The system that emerged from the crisis of the Dust Bowl was a New Deal program, but hardly the kind you hear bashed for being socialist. The strategy behind the programs that supervisors administer is a sweeping recognition that most of the land is and will be privately held, and to have the greatest impact, landholders play the central role.
"They're like a separate government entity," says Bridget Munger, spokesperson for the state's Division of Soil & Water Conservation, of the soil and water boards. They are, by law, meant to ensure that decisions on projects are made on a local basis.
You can find a listing of North Carolina's 98 offices and their contact information here.
Have you ever worked with your local Soil and Water Conservation District?
Bad news for plant reproduction.
The National Academy of Sciences released a report yesterday (with a free summary) expressing concern that populations of key pollinators – including honeybees, bumblebees, hummingbirds, and bats – are declining. These population declines are a problem for the more than 75% of plants that rely on a little help from pollinators to reproduce.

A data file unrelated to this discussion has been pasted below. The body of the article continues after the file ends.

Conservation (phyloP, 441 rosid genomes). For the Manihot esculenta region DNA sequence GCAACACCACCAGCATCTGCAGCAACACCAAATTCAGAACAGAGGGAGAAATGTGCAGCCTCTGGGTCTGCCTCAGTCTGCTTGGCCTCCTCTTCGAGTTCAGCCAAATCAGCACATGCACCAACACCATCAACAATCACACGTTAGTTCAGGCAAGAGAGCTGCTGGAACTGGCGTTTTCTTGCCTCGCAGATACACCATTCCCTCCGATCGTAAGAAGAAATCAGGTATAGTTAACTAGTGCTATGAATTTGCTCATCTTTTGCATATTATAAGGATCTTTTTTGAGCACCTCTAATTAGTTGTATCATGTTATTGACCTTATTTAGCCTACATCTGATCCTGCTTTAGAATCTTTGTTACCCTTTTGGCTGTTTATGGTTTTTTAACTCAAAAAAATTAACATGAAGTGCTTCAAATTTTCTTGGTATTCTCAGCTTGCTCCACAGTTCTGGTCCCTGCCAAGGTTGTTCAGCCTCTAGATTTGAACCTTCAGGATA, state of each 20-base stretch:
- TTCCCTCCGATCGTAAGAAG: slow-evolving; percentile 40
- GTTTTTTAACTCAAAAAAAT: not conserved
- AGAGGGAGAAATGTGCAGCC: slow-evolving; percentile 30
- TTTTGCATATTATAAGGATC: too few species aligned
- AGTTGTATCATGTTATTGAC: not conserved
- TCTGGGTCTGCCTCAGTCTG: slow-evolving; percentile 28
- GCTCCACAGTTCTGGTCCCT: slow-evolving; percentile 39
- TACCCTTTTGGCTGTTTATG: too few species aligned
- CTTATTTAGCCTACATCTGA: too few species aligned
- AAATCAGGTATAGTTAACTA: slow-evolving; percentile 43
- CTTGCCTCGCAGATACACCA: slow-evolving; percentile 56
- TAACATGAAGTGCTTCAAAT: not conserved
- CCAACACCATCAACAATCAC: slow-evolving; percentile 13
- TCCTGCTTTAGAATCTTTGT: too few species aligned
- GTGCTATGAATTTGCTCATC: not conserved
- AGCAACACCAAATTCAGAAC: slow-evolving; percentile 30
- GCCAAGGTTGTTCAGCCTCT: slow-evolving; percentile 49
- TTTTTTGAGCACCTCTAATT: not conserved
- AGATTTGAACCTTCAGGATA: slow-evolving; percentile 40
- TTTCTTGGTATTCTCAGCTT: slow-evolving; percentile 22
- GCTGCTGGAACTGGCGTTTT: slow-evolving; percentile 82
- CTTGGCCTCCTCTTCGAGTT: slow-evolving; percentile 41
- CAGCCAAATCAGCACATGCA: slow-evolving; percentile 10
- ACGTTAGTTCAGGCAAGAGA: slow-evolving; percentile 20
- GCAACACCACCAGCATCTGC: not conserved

The report identifies several causes for pollinator declines, including introduced parasites, habitat loss and fragmentation, and global climate change. The short report summary doesn’t specifically discuss the widespread use of pesticides as a factor, but the US Fish & Wildlife Service certainly does.
The National Academies reports offers a number of recommendations, ranging from inspecting imported insects to stop parasites, to bulking up federal funding for pollinator research, to maintaining Endangered Species Act protections for pollinators (although, by the time a species is on that list, an ecosystem that depends on it will already be in real trouble).
This is an issue where individual action can make a difference. The National Academies report advises:
“Landowners such as homeowners and businesses could contribute to the conservation of pollinators by planting wildflowers to provide floral resources for resident and migratory adult pollina¬tors and by providing nesting sites for females.”